Prime Rate

Having a stellar credit rating may not be everything, but it sure does have its perks. One of which is being offered a prime rate for different financial products you take advantage of from the bank and other lending institutions. Since individuals with better credit rates are generally considered low-risk clients, they are rewarded with the best interest schemes for doing business with the concerned lending institution.

These rates also determine the costs that came with borrowing money through home mortgages, car loans, and credit cards. Remember, however, that economic and macroeconomic shifts highly influence these rates. As such, they can heavily fluctuate.

HOW IS THE PRIME RATE DETERMINED?

Contrary to popular notions, it’s not the Federal Reserves determining and setting the prevailing prime rate. Instead, this is set by the country’s biggest banking and financial lending institutions. Besides that, this rate is also impacted by external factors as the federal fund rate — an interest rate that the Fed determines.

This rate hovers around 3% beyond the 0 to 0.25% federal fund rate. As of July last year, the prime rate is set at 3.25% — the lowest since 2008. Once the Fed votes to increase the interest rates, it’s also expected that the prime rate will likewise increase. On the other hand, the prime rate is adjustable anytime, and it only shifts if a major index or benchmark is adjusted.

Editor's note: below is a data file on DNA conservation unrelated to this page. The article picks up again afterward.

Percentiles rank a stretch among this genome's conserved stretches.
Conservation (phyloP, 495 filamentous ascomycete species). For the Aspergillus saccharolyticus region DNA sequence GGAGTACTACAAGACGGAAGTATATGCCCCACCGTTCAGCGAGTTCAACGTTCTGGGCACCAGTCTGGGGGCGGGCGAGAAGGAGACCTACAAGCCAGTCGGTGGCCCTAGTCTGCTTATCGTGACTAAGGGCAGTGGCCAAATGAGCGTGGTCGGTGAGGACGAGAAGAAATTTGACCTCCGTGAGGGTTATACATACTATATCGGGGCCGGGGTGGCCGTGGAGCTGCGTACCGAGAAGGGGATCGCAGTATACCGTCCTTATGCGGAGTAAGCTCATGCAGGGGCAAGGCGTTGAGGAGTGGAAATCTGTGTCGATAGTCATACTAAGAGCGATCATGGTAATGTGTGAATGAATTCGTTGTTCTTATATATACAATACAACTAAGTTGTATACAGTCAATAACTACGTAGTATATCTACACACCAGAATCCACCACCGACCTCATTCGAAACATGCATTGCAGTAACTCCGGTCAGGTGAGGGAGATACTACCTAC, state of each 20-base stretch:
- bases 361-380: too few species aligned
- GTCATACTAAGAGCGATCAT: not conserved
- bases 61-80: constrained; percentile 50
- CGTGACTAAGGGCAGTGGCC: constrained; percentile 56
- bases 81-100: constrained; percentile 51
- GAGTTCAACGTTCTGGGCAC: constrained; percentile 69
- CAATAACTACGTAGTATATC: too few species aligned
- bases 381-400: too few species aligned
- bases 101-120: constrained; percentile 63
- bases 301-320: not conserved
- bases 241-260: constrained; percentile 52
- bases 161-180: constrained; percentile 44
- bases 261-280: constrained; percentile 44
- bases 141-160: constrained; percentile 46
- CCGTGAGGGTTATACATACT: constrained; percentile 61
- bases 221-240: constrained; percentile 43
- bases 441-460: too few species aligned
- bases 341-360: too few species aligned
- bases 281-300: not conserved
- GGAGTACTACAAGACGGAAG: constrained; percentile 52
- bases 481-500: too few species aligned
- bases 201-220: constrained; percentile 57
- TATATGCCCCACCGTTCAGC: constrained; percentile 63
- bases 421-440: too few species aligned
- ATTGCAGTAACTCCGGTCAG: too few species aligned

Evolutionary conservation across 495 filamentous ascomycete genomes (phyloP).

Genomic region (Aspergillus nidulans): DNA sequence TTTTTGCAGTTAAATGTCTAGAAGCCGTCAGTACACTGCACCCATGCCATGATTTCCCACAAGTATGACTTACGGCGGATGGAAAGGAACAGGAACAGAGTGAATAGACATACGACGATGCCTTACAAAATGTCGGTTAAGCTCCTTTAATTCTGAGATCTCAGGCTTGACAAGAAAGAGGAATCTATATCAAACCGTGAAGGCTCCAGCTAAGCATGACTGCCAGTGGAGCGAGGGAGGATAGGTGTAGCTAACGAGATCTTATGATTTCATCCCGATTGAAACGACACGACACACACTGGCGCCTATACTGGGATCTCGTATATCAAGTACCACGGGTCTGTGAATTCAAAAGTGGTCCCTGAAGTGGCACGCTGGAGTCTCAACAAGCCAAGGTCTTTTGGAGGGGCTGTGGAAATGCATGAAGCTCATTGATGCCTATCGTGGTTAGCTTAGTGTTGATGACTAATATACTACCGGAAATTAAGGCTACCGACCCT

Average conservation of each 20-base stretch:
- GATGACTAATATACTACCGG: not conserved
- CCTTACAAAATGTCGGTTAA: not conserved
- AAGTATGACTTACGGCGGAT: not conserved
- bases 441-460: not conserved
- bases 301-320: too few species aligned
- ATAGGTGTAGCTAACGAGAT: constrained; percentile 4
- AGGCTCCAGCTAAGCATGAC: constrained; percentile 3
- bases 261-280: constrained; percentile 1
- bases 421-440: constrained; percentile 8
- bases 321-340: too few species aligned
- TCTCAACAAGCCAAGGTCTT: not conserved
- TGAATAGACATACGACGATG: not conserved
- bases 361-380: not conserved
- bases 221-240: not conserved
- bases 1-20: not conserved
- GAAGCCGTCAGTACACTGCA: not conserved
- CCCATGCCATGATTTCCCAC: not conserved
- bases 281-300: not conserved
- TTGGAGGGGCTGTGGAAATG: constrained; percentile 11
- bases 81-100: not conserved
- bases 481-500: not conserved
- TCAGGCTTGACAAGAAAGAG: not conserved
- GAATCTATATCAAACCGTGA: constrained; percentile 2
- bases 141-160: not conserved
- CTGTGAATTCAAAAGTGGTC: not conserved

WHAT CAUSES THE PRIME RATE TO CHANGE?

Turbulent times like the economic recession and the global health crisis can cause the rate to fluctuate. At the height of the pandemic, you can see the prime rate hitting its lowest in years. Though they can change any time, it’s pretty usual for years to go on without us seeing a major shift.

HOW DOES THIS RATE AFFECT DEBTORS?

The interest rates on a vast majority of financial products depend on the prime rate. Generally, your given interest rate is beyond the prime rate, but the amount you receive could be greater depending on your lender. When this rate changes, the annual percentage rate (APR) on your credit card will also fluctuate.

Simply put, if the prime rate decreases, your credit card APR also decreases. The application of these changes could happen after one or two credit card billing cycles. The rates on financial products like auto loans and personal loans are not affected since the interest rate for these was fixed when you applied for the loan.

Being financially literate gives you a bigger elbow room in planning your present and future expenses. Information like this can give you a better reason why you should be working on improving your credit score. We hope that you’re also benefitting from the advantages of a prime rate.

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Learn about Mortgage Interest Rates here